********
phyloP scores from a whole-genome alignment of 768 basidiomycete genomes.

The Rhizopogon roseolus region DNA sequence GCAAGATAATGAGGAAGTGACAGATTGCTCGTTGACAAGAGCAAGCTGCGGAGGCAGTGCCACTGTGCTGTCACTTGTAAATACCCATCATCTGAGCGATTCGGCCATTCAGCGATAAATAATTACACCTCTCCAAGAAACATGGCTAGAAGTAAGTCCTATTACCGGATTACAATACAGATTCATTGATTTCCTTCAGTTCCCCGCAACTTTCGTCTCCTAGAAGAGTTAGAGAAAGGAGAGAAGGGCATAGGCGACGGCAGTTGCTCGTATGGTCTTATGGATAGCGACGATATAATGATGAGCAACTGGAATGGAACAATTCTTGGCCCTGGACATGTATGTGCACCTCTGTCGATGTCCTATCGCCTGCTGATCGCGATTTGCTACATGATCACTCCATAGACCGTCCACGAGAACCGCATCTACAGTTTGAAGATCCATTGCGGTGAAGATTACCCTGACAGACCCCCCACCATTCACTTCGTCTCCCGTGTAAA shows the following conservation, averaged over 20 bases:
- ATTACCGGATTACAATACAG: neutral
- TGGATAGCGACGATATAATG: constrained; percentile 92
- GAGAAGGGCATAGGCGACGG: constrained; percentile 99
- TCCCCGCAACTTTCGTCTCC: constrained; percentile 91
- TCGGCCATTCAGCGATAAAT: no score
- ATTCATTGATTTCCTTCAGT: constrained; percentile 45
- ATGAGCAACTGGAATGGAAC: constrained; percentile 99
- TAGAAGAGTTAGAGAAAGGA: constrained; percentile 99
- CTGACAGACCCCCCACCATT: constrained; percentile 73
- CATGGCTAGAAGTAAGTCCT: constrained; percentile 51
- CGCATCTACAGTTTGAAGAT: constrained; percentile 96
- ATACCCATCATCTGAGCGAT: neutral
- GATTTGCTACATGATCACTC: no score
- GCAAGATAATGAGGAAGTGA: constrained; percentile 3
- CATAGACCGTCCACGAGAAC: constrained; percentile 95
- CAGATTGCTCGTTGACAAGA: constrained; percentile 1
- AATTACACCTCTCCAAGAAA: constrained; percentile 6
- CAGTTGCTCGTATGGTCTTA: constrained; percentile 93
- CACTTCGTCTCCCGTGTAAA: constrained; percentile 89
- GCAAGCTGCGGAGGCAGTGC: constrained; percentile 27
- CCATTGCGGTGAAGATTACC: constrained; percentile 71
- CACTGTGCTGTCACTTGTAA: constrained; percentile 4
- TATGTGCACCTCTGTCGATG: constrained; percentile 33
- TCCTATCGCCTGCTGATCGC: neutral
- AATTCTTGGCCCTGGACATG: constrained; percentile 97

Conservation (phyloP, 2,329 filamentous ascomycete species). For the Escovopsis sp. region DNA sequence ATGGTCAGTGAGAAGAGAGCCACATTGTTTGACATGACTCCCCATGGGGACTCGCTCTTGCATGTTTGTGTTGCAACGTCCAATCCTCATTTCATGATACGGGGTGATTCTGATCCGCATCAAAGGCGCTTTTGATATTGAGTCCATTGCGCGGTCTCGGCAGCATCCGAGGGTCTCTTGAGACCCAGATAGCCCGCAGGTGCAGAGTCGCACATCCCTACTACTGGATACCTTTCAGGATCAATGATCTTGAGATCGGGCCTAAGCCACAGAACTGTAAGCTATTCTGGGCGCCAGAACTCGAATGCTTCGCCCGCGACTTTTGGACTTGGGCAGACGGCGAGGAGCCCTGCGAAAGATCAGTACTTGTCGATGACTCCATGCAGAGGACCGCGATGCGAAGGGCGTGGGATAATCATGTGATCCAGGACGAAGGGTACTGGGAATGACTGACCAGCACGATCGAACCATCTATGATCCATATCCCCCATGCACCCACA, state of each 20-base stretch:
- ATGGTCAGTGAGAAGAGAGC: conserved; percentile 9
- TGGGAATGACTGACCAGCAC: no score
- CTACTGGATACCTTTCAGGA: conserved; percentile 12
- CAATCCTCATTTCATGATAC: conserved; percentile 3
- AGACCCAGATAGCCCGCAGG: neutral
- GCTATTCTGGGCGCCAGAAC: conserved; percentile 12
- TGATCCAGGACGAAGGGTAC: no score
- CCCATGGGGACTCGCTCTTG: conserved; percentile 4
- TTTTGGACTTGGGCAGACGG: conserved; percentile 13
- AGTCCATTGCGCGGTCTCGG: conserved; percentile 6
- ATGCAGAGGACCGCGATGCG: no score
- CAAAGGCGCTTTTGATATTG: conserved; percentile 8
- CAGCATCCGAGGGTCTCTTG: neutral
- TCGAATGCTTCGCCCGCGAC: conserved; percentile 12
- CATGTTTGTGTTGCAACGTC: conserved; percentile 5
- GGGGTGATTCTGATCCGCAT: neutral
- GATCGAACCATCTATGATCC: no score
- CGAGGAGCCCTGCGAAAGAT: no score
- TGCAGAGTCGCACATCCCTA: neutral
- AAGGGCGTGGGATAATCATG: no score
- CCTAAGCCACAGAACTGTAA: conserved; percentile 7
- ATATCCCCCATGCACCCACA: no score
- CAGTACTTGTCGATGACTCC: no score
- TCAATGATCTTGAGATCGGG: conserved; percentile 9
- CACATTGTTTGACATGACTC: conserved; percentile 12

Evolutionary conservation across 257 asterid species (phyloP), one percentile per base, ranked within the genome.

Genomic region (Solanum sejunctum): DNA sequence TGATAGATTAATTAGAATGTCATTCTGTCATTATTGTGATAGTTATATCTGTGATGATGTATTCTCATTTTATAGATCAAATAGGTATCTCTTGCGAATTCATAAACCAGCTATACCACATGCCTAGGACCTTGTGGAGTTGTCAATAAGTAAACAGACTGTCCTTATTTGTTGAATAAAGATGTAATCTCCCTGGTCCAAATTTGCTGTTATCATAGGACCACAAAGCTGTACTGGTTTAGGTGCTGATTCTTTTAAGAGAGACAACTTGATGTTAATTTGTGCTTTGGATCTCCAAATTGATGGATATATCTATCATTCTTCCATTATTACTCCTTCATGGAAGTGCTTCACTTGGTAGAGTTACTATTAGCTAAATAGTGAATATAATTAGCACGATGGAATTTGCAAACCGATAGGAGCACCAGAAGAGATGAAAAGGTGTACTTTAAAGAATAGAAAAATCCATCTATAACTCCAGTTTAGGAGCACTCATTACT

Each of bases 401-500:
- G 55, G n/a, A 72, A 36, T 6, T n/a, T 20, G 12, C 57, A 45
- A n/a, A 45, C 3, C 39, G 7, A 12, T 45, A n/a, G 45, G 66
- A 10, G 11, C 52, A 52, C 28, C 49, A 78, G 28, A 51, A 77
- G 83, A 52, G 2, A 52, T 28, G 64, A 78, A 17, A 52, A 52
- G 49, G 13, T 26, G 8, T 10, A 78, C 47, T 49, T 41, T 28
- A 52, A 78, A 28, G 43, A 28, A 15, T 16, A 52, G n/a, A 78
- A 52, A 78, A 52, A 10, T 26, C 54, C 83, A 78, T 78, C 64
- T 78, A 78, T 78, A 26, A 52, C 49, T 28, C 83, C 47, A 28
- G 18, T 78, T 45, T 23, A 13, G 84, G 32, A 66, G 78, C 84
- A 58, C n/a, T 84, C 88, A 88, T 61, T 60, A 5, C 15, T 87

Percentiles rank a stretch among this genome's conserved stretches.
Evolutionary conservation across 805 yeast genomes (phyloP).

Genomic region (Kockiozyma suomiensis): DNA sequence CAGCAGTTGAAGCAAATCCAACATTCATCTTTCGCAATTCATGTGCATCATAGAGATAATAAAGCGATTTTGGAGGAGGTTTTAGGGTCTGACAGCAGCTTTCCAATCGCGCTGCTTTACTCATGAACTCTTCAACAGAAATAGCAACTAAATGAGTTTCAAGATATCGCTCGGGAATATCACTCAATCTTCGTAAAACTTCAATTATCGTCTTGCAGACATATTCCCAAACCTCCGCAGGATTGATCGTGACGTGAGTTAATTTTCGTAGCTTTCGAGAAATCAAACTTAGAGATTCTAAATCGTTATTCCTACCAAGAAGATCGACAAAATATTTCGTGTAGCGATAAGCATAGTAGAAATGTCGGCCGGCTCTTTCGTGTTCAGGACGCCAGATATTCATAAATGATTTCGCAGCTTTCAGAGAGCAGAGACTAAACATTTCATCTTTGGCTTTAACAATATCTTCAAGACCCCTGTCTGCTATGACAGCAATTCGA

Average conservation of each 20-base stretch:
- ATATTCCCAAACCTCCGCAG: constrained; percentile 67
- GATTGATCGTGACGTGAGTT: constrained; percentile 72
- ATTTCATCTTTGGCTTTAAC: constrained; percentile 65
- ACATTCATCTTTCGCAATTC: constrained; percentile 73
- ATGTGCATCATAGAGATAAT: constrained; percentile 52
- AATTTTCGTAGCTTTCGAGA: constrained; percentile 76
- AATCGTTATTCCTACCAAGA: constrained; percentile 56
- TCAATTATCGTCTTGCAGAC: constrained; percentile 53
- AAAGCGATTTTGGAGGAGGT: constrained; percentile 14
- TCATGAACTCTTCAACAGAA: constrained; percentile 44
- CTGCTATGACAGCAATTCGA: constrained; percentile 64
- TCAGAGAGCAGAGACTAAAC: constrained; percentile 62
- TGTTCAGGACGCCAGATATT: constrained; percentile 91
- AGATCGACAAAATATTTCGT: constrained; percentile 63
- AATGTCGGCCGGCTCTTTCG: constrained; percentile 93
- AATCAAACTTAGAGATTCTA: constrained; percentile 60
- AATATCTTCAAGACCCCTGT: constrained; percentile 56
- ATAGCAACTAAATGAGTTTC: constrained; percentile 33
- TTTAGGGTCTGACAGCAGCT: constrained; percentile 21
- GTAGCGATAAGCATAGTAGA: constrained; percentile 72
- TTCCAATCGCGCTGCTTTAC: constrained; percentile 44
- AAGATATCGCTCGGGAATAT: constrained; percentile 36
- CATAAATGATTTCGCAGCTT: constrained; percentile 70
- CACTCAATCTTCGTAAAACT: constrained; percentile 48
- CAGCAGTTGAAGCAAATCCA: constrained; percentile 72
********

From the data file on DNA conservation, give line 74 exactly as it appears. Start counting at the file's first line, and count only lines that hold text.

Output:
- ACATTCATCTTTCGCAATTC: constrained; percentile 73